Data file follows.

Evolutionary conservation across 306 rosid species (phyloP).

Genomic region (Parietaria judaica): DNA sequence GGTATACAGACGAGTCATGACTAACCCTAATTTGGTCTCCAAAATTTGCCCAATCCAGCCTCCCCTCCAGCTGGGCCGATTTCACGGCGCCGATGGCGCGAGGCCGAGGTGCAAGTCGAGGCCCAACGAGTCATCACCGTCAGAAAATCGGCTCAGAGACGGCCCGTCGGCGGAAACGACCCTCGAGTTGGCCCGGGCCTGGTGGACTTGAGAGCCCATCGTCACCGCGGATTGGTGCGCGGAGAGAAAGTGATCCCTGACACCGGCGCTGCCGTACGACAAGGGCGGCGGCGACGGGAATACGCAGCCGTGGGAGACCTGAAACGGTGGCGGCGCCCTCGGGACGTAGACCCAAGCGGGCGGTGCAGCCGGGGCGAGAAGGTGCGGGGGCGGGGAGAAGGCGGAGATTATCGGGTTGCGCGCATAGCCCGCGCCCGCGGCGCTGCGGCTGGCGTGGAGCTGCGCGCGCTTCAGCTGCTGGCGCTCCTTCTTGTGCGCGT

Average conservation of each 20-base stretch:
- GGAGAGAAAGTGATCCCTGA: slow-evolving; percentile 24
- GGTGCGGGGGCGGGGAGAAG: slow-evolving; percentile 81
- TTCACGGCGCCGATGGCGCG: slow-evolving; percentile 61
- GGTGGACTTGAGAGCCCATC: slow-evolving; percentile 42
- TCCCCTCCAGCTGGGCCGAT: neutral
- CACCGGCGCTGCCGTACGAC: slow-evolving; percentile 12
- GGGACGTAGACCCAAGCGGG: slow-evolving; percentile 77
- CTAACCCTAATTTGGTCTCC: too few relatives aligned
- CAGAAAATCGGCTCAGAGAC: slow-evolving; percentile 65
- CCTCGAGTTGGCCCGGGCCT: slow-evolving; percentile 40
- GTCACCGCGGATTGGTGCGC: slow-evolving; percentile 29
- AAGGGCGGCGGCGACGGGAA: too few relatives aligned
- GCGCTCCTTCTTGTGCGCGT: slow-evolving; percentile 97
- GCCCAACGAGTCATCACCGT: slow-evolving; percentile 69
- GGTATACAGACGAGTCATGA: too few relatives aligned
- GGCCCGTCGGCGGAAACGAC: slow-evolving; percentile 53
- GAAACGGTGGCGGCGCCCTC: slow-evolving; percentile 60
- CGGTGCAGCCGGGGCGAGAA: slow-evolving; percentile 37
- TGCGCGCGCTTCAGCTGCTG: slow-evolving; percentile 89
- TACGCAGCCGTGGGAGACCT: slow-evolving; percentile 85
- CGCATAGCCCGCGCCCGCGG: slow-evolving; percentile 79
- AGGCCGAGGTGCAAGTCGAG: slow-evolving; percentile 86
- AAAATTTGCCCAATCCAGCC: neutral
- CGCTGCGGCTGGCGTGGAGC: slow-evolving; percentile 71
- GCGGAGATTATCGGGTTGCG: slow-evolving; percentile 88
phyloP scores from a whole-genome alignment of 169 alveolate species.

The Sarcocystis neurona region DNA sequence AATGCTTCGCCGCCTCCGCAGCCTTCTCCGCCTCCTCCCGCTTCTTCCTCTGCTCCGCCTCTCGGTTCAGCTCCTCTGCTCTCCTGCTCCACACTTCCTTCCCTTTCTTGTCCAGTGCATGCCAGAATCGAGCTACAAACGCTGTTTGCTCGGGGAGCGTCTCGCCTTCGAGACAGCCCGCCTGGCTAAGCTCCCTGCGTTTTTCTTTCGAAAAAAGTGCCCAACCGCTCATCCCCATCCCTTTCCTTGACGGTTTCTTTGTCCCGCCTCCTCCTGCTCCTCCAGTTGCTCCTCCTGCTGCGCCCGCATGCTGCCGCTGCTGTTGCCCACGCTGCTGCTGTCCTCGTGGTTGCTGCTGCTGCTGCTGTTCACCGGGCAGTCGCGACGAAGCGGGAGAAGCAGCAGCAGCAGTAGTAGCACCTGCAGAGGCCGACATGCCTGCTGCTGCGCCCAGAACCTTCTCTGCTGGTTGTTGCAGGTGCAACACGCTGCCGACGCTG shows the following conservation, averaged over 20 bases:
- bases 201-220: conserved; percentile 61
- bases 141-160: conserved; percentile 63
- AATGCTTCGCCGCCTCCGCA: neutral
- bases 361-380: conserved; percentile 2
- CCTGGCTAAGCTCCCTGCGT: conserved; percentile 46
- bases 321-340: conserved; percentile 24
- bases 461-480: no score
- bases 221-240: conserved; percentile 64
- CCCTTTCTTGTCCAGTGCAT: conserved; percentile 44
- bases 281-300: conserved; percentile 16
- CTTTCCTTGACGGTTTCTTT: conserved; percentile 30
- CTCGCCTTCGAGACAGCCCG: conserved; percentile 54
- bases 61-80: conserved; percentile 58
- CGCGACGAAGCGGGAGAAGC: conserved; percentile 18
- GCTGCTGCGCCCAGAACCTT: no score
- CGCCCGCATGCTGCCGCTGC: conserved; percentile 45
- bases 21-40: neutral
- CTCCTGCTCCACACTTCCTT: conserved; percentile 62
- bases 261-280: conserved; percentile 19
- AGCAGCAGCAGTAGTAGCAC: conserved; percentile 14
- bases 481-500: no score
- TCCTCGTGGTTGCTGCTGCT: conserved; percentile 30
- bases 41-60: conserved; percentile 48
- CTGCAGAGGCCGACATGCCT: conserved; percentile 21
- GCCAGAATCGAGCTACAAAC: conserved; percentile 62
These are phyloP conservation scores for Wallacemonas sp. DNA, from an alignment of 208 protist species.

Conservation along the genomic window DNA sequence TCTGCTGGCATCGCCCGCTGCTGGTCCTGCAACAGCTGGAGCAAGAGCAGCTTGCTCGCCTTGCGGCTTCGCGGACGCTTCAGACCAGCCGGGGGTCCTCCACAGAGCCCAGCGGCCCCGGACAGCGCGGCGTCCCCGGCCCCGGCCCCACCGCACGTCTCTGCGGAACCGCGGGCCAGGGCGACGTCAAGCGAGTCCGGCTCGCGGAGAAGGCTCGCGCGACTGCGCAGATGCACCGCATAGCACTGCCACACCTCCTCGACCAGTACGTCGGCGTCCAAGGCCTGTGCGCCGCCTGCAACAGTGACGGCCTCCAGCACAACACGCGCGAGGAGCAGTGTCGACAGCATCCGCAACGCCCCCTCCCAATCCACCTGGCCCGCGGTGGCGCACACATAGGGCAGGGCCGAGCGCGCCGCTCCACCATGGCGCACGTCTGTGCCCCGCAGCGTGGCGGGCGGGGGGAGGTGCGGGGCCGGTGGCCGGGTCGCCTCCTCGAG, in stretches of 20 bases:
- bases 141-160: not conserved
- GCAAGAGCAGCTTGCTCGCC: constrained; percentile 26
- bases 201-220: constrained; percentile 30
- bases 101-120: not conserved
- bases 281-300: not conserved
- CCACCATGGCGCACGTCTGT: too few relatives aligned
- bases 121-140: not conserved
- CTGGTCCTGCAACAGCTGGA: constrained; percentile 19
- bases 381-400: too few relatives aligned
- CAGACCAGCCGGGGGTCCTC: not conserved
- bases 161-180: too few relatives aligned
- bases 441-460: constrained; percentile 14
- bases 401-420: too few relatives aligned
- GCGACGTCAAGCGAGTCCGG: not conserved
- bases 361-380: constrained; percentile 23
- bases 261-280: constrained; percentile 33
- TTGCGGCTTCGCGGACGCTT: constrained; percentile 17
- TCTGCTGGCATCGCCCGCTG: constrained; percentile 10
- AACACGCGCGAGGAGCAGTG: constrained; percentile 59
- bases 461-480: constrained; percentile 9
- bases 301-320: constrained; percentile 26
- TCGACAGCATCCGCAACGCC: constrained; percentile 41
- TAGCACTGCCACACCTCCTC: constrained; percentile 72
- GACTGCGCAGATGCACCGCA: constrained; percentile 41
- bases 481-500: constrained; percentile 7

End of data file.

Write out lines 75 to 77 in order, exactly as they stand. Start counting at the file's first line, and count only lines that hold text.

- TCTGCTGGCATCGCCCGCTG: constrained; percentile 10
- AACACGCGCGAGGAGCAGTG: constrained; percentile 59
- bases 461-480: constrained; percentile 9